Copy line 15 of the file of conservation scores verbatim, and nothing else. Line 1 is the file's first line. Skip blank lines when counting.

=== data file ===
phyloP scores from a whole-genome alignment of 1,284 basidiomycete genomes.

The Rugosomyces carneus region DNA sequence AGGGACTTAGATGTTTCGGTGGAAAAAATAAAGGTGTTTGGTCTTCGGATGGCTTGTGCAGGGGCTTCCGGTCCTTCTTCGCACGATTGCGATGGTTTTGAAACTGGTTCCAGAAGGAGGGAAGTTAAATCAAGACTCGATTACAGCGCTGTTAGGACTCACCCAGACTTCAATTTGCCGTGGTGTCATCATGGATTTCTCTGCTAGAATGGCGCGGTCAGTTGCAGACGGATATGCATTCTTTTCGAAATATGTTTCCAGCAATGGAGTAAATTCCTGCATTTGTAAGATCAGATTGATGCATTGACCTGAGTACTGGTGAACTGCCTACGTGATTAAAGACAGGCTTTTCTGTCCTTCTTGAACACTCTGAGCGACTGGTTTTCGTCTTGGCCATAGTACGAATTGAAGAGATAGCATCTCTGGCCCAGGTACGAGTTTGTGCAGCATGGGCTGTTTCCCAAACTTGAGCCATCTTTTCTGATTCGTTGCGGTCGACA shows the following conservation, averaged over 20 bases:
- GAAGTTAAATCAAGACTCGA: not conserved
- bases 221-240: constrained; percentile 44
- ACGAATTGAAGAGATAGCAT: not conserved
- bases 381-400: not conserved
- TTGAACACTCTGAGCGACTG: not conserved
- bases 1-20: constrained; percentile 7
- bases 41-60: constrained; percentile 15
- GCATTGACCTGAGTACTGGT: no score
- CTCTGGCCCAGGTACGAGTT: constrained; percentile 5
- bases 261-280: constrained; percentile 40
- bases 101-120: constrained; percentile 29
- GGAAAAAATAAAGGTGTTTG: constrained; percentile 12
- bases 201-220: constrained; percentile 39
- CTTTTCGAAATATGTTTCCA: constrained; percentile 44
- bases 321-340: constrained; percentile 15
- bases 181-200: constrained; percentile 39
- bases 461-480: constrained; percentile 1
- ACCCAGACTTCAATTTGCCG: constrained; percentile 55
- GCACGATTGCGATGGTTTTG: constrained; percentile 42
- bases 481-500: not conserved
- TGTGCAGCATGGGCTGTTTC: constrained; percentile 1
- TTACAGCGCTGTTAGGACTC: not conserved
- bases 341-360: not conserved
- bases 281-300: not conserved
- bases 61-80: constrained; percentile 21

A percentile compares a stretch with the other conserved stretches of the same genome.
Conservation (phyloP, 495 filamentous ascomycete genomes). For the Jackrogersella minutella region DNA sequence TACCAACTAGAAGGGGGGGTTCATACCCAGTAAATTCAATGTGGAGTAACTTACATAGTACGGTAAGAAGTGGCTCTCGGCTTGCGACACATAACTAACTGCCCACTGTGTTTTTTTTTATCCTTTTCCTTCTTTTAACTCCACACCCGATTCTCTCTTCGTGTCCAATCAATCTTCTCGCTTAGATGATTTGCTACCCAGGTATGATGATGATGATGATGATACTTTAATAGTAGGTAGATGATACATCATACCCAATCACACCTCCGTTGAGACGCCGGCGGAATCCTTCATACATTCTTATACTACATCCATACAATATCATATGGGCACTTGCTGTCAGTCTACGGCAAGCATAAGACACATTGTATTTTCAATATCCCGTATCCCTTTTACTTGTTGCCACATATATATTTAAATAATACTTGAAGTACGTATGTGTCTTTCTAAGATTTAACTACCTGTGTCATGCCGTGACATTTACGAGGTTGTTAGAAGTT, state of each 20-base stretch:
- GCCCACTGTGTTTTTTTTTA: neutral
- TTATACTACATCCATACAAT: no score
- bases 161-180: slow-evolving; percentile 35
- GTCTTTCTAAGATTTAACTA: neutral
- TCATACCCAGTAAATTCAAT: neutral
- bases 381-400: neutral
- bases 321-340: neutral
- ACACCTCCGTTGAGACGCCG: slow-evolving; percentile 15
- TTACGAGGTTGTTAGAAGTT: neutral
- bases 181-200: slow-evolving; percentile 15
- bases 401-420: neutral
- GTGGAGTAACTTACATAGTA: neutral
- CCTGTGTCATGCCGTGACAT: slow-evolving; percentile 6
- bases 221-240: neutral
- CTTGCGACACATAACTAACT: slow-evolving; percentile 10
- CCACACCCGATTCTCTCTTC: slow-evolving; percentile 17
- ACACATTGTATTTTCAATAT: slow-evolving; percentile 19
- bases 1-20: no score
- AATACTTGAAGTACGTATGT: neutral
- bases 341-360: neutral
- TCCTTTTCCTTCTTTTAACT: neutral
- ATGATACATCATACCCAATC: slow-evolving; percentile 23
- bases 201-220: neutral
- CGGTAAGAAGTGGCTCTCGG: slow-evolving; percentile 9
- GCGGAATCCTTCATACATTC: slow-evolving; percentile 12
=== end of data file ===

- bases 201-220: constrained; percentile 39